All the organs that make up the intestines
(or bowel) Part of the digestive tract composed of the duodenum, jejunum, ileum, cecum, colon, and rectum.
Fructan obtained from chicory roots or artichokes. It is a prebiotic.
Genus of Gram-positive bacteria involved in the fermentation of carbohydrates and their transformation into lactic acid. Lactobacilli are important organisms in the intestinal flora
Component composed of lipids and carbohydrates
Relating to the mesentery
The mesentery is a membrane formed by the fold of the peritoneum (the membrane covering the abdominal cavity and its organs), connecting the jejunum and ileum (sections of the small intestine) to the posterior wall of the abdomen. It contains nerves and blood vessels
Relating to the metabolism
Set of chemical reactions that transform matter and energy, at the cellular level, inside the body
Product formed by the process of transforming an organic body (metabolism) within a cell, tissue, or the blood.
Also defines a product that enters the metabolic process
All of the intermediary or final metabolites in the microbiota.
Procedure aiming at studying the genetic content of a sample taken from a complex environment (like the intestine)
Procedure aiming at studying the protein content of a sample taken from a complex environment (like the intestine)
Procedure aiming at studying the RNA content of a sample taken from a complex environment (like the intestine).
All microorganisms (bacteria, yeasts, fungi, virus) living in a specific environment
Viscous secretion produced by the cells of the mucus membranes It has a protective function
Anti-inflammatory drug used to counteract inflammation, fever, and pain.
Virus frequently responsible for gastroenteritis and diarrhea in developed countries
Carbohydrate composed of a set of one to a dozen simple carbohydrate molecules (monosaccharides)
Relating to the intravenous, intramuscular, or subcutaneous administration of a drug
All of the bacteria that can cause diseases
Which can cause a disease
Which can occur at any point during the year (no seasonal influence, for example)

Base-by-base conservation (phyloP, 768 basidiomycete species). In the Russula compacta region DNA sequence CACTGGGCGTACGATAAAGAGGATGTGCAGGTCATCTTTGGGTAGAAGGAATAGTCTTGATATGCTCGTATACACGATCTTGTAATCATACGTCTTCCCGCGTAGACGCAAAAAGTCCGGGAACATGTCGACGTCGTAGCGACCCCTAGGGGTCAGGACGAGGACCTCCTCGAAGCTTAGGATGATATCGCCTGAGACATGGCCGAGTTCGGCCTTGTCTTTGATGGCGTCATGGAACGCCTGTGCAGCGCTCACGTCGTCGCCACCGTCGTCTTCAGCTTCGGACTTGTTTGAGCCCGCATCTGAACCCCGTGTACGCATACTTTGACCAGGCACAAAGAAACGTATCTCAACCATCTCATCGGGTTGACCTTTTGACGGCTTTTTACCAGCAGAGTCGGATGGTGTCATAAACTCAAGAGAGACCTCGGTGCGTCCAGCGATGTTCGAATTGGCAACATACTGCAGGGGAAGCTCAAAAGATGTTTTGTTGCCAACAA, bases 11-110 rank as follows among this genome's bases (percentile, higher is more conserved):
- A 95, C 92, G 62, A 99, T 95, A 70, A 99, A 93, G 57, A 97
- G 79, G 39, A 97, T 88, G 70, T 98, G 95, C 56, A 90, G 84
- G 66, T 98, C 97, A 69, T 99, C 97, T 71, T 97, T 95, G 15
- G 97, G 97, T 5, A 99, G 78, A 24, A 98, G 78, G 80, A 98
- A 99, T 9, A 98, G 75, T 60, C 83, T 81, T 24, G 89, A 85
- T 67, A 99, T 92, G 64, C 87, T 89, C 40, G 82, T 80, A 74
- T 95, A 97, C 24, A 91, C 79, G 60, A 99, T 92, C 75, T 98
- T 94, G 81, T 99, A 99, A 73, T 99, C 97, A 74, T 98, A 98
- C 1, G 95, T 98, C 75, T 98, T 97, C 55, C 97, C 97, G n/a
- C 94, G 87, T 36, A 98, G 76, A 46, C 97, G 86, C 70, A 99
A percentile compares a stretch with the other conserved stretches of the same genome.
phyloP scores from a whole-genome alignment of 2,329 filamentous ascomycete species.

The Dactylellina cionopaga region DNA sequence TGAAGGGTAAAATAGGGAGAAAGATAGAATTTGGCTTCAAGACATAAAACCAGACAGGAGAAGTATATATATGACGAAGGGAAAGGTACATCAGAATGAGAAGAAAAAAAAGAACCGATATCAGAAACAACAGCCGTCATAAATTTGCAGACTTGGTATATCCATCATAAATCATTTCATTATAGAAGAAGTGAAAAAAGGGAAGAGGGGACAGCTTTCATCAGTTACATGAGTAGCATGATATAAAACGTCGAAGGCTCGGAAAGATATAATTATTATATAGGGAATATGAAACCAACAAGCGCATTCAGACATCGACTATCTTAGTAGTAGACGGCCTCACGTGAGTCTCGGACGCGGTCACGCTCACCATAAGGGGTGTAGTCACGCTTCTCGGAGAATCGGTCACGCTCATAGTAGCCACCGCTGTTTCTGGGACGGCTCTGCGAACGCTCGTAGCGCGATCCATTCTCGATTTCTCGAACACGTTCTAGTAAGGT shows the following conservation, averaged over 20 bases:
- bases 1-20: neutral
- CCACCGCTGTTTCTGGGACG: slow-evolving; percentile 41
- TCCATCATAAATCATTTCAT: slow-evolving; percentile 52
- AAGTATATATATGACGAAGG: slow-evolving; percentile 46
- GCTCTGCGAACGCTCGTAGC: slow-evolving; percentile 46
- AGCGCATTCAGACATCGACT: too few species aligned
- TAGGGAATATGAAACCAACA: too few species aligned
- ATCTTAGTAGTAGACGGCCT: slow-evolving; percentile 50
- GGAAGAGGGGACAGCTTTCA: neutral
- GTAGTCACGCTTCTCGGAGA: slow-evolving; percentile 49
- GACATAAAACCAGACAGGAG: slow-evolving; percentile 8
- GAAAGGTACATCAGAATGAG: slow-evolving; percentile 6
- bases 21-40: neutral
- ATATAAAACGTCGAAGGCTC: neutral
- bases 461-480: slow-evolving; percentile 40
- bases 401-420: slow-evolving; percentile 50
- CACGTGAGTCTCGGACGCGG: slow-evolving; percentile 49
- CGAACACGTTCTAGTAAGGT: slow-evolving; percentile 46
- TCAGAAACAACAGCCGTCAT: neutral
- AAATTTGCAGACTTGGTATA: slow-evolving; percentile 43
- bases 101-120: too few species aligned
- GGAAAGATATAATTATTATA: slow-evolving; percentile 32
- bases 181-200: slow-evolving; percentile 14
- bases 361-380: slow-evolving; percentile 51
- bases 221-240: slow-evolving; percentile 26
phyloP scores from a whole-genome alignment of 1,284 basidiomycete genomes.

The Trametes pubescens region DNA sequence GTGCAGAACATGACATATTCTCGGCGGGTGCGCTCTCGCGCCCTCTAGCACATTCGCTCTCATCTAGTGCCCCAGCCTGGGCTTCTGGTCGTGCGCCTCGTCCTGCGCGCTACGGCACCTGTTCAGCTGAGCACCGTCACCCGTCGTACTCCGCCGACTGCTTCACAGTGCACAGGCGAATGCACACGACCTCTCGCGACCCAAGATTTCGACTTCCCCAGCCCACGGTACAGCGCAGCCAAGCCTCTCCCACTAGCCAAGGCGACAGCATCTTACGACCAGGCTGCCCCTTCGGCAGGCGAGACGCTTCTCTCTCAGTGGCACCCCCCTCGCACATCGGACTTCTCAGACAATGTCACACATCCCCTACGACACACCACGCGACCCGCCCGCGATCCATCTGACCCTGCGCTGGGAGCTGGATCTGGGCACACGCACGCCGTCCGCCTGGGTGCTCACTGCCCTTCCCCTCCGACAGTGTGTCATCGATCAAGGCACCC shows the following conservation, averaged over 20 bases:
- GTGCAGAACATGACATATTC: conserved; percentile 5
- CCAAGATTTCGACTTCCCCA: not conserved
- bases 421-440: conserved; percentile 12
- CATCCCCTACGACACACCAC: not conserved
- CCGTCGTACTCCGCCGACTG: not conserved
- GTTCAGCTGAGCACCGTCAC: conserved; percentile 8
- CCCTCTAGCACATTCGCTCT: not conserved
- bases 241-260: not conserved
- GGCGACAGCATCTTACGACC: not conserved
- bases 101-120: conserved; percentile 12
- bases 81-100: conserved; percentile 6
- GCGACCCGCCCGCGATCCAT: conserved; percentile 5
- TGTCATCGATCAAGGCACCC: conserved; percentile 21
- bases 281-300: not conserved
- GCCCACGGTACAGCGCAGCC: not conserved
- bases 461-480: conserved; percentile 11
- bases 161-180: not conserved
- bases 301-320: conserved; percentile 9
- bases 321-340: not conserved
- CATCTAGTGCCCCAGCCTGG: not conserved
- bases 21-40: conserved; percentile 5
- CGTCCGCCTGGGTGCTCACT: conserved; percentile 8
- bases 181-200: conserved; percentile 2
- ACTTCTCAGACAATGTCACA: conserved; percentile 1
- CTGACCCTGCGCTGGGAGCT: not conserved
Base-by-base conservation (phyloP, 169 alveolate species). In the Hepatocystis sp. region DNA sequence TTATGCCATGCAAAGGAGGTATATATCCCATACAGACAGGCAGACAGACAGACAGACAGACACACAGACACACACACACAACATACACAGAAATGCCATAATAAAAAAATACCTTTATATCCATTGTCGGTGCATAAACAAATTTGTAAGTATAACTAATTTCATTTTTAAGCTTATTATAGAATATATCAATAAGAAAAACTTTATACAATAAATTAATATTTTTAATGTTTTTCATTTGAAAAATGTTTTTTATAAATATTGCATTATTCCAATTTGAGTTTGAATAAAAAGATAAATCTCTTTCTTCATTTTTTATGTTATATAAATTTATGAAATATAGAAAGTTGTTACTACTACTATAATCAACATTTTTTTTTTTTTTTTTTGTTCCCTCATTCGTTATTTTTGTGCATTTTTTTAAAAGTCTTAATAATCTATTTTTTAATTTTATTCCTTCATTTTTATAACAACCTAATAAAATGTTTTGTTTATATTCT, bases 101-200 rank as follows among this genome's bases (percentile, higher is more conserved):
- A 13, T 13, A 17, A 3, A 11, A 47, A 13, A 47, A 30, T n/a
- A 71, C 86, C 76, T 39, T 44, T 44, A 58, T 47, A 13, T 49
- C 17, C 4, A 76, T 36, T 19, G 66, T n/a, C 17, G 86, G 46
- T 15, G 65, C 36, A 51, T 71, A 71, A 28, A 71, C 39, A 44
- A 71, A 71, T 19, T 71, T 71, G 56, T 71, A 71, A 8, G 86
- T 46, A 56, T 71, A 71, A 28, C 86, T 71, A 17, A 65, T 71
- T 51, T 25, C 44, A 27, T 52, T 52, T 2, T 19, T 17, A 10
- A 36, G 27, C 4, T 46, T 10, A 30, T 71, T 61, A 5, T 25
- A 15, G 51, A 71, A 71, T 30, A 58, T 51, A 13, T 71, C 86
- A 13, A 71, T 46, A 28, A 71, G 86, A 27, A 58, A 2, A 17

The study of existing connections between related species. Through it, it is possible to retrace the primary evolutionary stages of organisms from a common ancestor and therefore to more precisely classify the relationships between living beings
Second taxonomic rank which gathers several genera and species.
Pedunculated tumor (long structure), most often benign, that develops in body cavities lined with mucus membranes (intestine, esophagus, bladder, nose, etc.)
High molecular weight carbohydrate composed of numerous simple carbohydrate molecules (monosaccharides or simple sugars)
Non-digestible fibers in the diet that selectively stimulate the growth of beneficial colon bacteria in the host’s microbiota.
Genus of Gram-negative bacteria belonging to the phylum Bacteroidetes
Living microorganisms that, when administered in sufficient quantity, have beneficial effects on the health of the host
Things that preserve health against the appearance, worsening, or expansion of diseases
Capacity of an ecosystem or species to resume normal development or function after experiencing trauma. When the microbiota is disturbed by antibiotics, it has a tendency (most often) to regain its equilibrium after a while.
Virus that can cause gastroenteritis
Genus of Gram-positive anaerobic bacteria belonging to the phylum Firmicutes
Bacteria that can cause food poisoning responsible for gastroenteritis
Short-chain fatty acids (SCFAs) are products from the fermentation of dietary fiber that is not absorbed or digested by the body. This fermentation is done by anaerobic bacteria in the microbiota present in the colon. SFCAs are composed of a maximum of six carbon atoms and are involved in energetic metabolism.
Fat overloadin the cells
(or feces or excrement) Residue of digestion excreted via defecation following digestive transit
Taxonomic rank below species.
Relating to symbiosis (an interdependent relationship between two organisms that cannot live without one another and that benefit from one another)
Science of classifying living organisms to describe them and group them into entities called taxons (families, genera, species, etc.) in order to be able to name and classify them.
Also known as tumor necrosis factor inhibitor. Medication with an anti-inflammatory action prescribed for the treatment of some chronic inflammatory diseases (IBDs, inflammatory polyarthritis, etc.)
Corticosteroid used to treat skin diseases
Defines both a set of organs making up a system (ex: digestive tract) and a set of fibers (connective or nerve) located on the surface or within an organ
Relating to the growth of organs, of living tissues, of an individual
Inflammatory disease of the rectum and colon(an IBD)
All of the “hair-shaped” small protrusions that line the surface of mucus membranes (ex: the intestine) and give it a hairy appearance
Microscopic fungus made up of a single cell (unicellular). Some yeasts are involved in food fermentation and are used in cooking (brewer’s yeast, etc.). Some are used for therapeutic purposes (Saccharomyces boulardii). Others can even cause diseases (ex. Candidiasis caused by Candida albicans)